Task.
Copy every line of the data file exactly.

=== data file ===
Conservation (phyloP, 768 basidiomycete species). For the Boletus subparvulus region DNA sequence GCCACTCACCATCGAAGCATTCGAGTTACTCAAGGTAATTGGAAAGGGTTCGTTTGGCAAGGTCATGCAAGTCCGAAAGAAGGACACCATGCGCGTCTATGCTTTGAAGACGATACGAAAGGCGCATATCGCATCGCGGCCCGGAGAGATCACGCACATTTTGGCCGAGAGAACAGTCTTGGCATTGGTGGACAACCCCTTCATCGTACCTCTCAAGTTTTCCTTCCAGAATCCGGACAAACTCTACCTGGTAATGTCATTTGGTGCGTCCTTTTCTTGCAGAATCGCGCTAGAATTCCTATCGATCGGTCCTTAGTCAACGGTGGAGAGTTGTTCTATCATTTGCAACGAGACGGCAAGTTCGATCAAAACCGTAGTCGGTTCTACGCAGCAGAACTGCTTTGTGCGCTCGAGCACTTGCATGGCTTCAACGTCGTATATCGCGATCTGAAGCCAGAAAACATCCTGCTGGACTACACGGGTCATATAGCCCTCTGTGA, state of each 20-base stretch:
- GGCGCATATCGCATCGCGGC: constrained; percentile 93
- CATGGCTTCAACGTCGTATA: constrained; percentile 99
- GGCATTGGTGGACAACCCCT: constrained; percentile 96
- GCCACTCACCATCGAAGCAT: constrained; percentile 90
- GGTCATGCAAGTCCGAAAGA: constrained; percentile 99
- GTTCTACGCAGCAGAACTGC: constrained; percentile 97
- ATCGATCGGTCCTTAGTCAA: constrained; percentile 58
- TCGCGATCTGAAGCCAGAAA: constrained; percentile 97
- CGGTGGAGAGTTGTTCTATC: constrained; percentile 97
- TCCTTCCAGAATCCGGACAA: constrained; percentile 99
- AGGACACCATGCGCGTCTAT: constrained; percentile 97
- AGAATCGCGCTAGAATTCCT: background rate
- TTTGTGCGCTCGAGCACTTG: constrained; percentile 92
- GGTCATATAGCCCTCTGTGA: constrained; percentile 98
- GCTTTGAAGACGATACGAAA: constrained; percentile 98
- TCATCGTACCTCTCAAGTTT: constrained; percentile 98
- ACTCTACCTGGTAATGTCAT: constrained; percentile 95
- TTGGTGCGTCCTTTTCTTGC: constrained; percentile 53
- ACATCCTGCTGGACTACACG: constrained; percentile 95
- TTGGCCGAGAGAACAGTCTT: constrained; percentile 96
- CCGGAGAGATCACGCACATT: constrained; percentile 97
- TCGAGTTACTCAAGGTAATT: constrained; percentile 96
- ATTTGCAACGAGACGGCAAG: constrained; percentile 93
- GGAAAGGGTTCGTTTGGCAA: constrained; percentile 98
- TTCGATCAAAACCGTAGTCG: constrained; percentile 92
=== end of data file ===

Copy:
Conservation (phyloP, 768 basidiomycete species). For the Boletus subparvulus region DNA sequence GCCACTCACCATCGAAGCATTCGAGTTACTCAAGGTAATTGGAAAGGGTTCGTTTGGCAAGGTCATGCAAGTCCGAAAGAAGGACACCATGCGCGTCTATGCTTTGAAGACGATACGAAAGGCGCATATCGCATCGCGGCCCGGAGAGATCACGCACATTTTGGCCGAGAGAACAGTCTTGGCATTGGTGGACAACCCCTTCATCGTACCTCTCAAGTTTTCCTTCCAGAATCCGGACAAACTCTACCTGGTAATGTCATTTGGTGCGTCCTTTTCTTGCAGAATCGCGCTAGAATTCCTATCGATCGGTCCTTAGTCAACGGTGGAGAGTTGTTCTATCATTTGCAACGAGACGGCAAGTTCGATCAAAACCGTAGTCGGTTCTACGCAGCAGAACTGCTTTGTGCGCTCGAGCACTTGCATGGCTTCAACGTCGTATATCGCGATCTGAAGCCAGAAAACATCCTGCTGGACTACACGGGTCATATAGCCCTCTGTGA, state of each 20-base stretch:
- GGCGCATATCGCATCGCGGC: constrained; percentile 93
- CATGGCTTCAACGTCGTATA: constrained; percentile 99
- GGCATTGGTGGACAACCCCT: constrained; percentile 96
- GCCACTCACCATCGAAGCAT: constrained; percentile 90
- GGTCATGCAAGTCCGAAAGA: constrained; percentile 99
- GTTCTACGCAGCAGAACTGC: constrained; percentile 97
- ATCGATCGGTCCTTAGTCAA: constrained; percentile 58
- TCGCGATCTGAAGCCAGAAA: constrained; percentile 97
- CGGTGGAGAGTTGTTCTATC: constrained; percentile 97
- TCCTTCCAGAATCCGGACAA: constrained; percentile 99
- AGGACACCATGCGCGTCTAT: constrained; percentile 97
- AGAATCGCGCTAGAATTCCT: background rate
- TTTGTGCGCTCGAGCACTTG: constrained; percentile 92
- GGTCATATAGCCCTCTGTGA: constrained; percentile 98
- GCTTTGAAGACGATACGAAA: constrained; percentile 98
- TCATCGTACCTCTCAAGTTT: constrained; percentile 98
- ACTCTACCTGGTAATGTCAT: constrained; percentile 95
- TTGGTGCGTCCTTTTCTTGC: constrained; percentile 53
- ACATCCTGCTGGACTACACG: constrained; percentile 95
- TTGGCCGAGAGAACAGTCTT: constrained; percentile 96
- CCGGAGAGATCACGCACATT: constrained; percentile 97
- TCGAGTTACTCAAGGTAATT: constrained; percentile 96
- ATTTGCAACGAGACGGCAAG: constrained; percentile 93
- GGAAAGGGTTCGTTTGGCAA: constrained; percentile 98
- TTCGATCAAAACCGTAGTCG: constrained; percentile 92